sure it is:

            “Exactly how you blame Christians for this is a (twisted) work of bad art.

            Everything they teach helps young people not to wind up in this position.”

            they (rightwing, fundie “christians”) are first in line to deny tax dollars to (primarily) poor women’s health care providers, such as planned parenthood, because the fundies lie about abortion being such provider’s main stock in trade. they screach to high heaven, if a school district even thinks about instituting a realistic sex education course, in the local public schools.

            i could go on, but the point is made. nearly everything they teach is designed to make these children reliant on magic, not science/medicine. from my view, that’s about as destructive an influence as you can get.

            • Speak Truth

              People have a constitutional right to an abortion, if they are competent.

              People don’t have a constitutional right to have others pay for that abortion.

              If you disagree, then perhaps you would also like to subsidize handguns for the poor that cannot afford one. It’s also a constitutional right.

              • sharculese

                I know you’re dumb and don’t understand what a government is, but it turns out there are other reasons to do things then ‘it’s in the Constitution.”

                • Speak Truth

                  You cannot argue why one, but not the other.

                  Both are constitutional rights and I’m not saying people don’t have these rights.

                  I’m demonstrating your inconsistency and bad reasoning. And you apparently have no answer. That’s why you wish to attack me instead of offering up a real answer.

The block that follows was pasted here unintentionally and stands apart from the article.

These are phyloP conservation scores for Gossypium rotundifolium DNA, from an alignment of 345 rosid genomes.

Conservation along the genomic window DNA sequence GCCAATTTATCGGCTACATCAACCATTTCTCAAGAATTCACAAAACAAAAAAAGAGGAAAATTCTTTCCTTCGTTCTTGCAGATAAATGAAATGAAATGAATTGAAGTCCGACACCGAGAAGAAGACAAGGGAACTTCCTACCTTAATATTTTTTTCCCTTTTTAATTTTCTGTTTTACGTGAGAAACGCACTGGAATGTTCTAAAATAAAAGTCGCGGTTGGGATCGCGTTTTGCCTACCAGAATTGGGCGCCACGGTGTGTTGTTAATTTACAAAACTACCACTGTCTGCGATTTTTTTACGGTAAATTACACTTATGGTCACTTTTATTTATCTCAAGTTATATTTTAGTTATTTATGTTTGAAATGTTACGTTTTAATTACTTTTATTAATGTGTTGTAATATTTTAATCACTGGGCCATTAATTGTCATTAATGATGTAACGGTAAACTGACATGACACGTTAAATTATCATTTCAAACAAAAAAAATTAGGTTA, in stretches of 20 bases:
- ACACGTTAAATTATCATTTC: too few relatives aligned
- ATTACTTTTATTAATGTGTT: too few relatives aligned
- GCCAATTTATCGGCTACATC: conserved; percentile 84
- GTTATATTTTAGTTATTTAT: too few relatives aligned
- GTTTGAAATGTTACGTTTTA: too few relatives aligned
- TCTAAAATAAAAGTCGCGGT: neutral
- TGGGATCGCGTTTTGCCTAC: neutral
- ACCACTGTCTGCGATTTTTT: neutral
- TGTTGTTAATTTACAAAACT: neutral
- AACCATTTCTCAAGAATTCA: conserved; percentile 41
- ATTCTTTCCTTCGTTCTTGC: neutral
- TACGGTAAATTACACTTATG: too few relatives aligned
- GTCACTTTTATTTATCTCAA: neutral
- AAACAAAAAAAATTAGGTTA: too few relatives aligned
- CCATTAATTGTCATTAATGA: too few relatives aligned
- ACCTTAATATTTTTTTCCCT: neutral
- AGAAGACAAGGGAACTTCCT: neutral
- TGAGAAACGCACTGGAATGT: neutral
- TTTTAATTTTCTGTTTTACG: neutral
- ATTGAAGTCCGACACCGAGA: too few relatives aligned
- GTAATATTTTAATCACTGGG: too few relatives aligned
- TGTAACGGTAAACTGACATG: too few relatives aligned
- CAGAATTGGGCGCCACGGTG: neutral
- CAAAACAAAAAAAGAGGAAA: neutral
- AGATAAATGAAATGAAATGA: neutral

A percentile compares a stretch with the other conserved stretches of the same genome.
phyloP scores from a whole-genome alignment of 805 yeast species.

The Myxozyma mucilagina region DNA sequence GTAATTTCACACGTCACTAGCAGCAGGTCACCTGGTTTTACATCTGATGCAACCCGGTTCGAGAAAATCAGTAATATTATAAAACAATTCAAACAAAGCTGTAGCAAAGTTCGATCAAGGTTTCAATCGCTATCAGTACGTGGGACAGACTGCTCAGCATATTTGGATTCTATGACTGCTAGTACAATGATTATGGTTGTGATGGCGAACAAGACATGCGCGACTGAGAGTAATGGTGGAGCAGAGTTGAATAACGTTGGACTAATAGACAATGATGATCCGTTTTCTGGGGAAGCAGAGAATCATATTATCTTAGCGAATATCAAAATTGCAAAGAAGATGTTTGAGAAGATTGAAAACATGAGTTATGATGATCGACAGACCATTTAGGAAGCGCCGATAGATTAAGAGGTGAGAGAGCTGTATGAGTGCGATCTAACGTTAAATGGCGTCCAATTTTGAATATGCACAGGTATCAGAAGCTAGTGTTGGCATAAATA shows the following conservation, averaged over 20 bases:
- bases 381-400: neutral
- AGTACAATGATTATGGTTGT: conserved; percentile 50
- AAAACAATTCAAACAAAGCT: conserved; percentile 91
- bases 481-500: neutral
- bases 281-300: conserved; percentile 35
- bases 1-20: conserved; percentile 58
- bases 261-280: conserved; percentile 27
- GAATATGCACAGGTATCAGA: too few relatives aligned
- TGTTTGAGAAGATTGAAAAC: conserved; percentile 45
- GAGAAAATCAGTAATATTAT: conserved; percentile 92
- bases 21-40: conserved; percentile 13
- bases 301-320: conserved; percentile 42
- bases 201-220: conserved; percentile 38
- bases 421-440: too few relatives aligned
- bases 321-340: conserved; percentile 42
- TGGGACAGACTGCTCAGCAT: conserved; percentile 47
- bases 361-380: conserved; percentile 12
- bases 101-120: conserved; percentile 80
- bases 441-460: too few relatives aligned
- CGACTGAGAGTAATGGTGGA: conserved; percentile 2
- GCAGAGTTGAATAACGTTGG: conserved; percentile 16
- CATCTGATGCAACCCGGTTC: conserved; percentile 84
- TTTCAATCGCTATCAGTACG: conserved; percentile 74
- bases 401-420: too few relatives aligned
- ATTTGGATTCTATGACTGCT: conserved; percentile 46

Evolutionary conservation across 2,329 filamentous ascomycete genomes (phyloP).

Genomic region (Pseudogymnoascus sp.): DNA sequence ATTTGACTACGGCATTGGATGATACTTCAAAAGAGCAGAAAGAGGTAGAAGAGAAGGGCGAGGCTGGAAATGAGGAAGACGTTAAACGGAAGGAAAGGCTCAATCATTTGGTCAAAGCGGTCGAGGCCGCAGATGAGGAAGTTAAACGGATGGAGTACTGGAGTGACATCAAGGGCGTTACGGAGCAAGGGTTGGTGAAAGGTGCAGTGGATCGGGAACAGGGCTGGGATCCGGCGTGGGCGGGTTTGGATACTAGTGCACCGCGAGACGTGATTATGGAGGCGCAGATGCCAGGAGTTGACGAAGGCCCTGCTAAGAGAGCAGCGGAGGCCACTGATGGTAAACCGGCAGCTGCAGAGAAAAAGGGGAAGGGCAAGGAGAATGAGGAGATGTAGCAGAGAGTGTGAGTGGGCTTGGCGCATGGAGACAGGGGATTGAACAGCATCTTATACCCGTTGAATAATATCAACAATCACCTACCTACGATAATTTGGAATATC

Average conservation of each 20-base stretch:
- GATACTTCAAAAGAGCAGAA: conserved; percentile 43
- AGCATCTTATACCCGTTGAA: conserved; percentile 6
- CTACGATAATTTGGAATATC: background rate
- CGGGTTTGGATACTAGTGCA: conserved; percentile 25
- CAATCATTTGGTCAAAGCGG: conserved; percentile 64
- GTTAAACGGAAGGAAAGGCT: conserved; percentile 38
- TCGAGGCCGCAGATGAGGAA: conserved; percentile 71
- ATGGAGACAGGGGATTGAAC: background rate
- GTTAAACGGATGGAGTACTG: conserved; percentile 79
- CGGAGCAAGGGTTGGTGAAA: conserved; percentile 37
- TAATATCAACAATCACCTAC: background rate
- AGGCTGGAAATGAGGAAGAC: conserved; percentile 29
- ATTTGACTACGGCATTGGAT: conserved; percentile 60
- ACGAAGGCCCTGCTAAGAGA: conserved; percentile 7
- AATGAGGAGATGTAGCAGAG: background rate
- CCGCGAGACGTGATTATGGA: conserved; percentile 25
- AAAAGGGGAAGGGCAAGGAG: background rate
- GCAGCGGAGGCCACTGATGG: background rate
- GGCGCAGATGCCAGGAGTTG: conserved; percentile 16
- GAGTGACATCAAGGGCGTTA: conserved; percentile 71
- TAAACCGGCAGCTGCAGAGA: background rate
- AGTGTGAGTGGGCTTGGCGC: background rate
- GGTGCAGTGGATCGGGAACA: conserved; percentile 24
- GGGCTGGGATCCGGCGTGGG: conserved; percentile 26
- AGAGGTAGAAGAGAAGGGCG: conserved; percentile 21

• sharculese

                  Because I think the government should subsidize basic medical care and don’t think they should subsidize weapons.

                  The world isn’t limited to arguments that don’t make you throw a tantrum, kid, no matter how much you might wish or want it to.

                • Speak Truth

                  Because I think the government should subsidize basic medical care and don’t think they should subsidize weapons.

                  Not all agree that abortions should be considered “basic medical care”, but it’s an argument that you can make.

                  What I don’t want this to devolve into is the whining that if taxpayers don’t subsidize abortions, it’s somehow unconstitutional.

                • sharculese

                  Since you were the first one to bring the Constitution into the discussion I’ll just have to congratulate you for your passionate display of offense of an argument that has nothing to do with the conversation.

                  Truly, you must be the reincarnation of Socrates.

                • Speak Truth

                  “An ounce of prevention……”

                  But the discussion in this thread doesn’t focus on prevention.

                  And in all fairness, Christians are all about preventing unwanted pregnancies. Just attend church once in a while and see how many 12 year old members of the congregation wind up pregnant.

                • Malaclypse

                  Just attend church once in a while and see how many 12 year old members of the congregation wind up pregnant.

                  No, fuck you, Jennie.

                • sharculese

                  And in all fairness, Christians are all about preventing unwanted pregnancies.

                  Just not about doing so effectively.

              • c u n d gulag

                “People don’t have a constitutional right to have others pay for that abortion.”

                Oh, well done!

                Went off in a completely different direction, just like the pro’s would teach you at FOX.

                I never said anything about subsidizing abortions!

                Speak “Truth” – that last word – I do not think that word means what you think it means.

                • c u n d gulag

                  Speaker of Something or Other,

                  “…how many 12 year old members of the congregation wind up pregnant.”